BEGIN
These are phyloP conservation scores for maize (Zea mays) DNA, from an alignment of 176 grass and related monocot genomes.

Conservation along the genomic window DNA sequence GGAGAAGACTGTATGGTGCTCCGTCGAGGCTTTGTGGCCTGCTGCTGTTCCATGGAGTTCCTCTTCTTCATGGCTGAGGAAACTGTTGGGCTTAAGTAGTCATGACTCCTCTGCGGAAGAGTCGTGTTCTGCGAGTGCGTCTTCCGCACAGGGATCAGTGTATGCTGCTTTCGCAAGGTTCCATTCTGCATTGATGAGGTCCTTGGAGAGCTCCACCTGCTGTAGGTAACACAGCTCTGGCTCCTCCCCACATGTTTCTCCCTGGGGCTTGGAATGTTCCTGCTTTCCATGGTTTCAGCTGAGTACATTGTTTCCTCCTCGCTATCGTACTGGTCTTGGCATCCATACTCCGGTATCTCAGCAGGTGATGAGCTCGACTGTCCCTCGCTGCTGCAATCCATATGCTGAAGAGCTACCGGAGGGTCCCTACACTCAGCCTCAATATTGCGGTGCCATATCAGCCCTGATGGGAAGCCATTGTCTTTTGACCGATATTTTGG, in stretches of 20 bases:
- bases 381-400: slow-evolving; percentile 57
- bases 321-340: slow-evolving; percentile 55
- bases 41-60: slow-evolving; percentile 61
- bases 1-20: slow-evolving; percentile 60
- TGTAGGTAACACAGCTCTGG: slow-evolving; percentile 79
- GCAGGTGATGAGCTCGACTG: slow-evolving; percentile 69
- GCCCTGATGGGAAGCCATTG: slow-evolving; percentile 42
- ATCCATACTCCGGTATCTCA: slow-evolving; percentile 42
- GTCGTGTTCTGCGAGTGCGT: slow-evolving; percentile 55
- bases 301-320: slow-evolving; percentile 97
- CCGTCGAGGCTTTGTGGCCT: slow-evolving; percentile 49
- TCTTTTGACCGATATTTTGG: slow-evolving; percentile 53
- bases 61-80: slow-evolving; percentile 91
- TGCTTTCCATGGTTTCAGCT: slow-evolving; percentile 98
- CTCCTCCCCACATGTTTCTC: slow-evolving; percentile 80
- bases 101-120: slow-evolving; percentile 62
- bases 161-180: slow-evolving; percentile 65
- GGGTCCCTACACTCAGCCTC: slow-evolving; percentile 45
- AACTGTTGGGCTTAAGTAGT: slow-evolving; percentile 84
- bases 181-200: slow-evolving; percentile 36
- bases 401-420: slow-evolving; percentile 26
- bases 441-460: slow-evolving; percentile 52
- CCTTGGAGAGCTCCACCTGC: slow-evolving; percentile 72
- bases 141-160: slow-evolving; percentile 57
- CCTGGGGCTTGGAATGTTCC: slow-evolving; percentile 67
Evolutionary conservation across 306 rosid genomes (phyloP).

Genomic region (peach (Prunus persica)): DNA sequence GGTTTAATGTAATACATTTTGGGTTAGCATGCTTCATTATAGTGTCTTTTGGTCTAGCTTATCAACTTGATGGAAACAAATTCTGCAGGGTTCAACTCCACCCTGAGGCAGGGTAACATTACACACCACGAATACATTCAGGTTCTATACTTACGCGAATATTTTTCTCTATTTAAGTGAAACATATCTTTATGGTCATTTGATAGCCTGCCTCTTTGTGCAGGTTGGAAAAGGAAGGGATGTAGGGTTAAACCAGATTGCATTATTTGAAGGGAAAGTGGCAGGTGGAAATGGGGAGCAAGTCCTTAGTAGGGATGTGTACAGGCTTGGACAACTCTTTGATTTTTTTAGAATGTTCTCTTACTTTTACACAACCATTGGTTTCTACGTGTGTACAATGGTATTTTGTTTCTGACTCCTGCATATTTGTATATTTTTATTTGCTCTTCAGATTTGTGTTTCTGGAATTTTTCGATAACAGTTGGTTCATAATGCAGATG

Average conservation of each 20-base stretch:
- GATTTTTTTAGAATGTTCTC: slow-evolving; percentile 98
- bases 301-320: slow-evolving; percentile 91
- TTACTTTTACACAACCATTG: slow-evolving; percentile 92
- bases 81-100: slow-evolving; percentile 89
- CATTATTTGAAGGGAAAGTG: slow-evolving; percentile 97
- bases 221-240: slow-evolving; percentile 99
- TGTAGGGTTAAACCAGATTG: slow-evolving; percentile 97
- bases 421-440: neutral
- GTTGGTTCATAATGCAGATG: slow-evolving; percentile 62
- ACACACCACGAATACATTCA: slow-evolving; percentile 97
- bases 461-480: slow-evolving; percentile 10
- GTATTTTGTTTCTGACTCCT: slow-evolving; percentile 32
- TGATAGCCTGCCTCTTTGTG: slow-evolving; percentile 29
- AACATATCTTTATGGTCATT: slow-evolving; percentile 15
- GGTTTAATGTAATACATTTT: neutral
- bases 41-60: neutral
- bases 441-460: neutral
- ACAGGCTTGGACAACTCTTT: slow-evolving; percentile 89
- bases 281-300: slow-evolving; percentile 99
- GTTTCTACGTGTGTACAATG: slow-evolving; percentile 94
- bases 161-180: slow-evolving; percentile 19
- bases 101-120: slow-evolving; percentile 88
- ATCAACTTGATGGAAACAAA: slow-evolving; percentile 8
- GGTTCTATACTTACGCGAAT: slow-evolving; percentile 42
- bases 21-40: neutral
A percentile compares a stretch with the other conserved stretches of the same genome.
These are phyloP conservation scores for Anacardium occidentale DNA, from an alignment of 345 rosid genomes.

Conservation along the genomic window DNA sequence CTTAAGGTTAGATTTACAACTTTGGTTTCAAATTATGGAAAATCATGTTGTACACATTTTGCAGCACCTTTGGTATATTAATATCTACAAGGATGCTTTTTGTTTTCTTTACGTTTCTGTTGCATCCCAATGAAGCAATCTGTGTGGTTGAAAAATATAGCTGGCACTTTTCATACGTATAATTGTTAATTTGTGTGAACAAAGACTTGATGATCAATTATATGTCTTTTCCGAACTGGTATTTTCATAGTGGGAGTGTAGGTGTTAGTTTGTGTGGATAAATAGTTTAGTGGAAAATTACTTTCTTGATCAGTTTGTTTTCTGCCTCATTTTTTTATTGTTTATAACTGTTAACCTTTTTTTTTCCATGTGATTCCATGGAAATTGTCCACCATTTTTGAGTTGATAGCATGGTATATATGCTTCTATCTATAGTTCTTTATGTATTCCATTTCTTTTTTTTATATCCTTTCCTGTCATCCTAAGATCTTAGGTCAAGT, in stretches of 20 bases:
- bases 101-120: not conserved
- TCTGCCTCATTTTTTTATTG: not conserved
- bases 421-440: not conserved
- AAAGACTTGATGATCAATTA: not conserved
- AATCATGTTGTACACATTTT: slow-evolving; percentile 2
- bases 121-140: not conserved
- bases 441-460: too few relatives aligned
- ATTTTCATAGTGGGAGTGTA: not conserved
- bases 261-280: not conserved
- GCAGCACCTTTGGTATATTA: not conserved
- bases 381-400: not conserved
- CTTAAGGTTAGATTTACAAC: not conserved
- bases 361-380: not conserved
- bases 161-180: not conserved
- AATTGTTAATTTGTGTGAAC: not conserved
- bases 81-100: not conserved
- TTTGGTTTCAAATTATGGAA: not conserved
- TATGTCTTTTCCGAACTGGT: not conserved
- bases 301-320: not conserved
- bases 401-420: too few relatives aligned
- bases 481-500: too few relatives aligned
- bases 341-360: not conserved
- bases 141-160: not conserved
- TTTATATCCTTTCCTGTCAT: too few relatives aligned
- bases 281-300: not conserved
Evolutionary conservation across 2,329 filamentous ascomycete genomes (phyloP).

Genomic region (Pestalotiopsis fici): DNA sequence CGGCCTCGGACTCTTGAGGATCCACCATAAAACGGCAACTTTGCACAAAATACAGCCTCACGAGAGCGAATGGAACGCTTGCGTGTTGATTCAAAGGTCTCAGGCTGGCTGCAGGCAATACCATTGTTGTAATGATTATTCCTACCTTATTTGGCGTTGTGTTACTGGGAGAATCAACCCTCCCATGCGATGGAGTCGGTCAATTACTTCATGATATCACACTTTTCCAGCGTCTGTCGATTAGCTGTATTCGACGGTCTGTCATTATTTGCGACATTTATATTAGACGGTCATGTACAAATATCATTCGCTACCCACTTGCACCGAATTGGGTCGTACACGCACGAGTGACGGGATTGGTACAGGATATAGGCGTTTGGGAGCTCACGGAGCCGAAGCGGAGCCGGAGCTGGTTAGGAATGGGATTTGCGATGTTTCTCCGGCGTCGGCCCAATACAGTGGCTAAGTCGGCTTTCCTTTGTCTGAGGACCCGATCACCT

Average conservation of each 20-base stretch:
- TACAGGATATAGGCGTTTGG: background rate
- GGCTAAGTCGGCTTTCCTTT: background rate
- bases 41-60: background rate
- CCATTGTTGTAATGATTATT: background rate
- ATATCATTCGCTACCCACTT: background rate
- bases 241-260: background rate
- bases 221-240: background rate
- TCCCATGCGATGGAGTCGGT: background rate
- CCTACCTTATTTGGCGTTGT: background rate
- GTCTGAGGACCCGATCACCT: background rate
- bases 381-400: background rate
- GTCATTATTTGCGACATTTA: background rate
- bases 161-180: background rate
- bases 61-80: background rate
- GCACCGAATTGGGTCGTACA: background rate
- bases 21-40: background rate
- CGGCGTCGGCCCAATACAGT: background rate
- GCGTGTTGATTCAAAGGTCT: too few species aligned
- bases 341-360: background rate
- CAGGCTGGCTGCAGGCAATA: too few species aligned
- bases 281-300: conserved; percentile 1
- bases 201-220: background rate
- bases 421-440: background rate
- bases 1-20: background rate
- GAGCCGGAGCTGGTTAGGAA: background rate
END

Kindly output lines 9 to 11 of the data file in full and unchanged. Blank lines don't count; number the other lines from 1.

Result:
- GCCCTGATGGGAAGCCATTG: slow-evolving; percentile 42
- ATCCATACTCCGGTATCTCA: slow-evolving; percentile 42
- GTCGTGTTCTGCGAGTGCGT: slow-evolving; percentile 55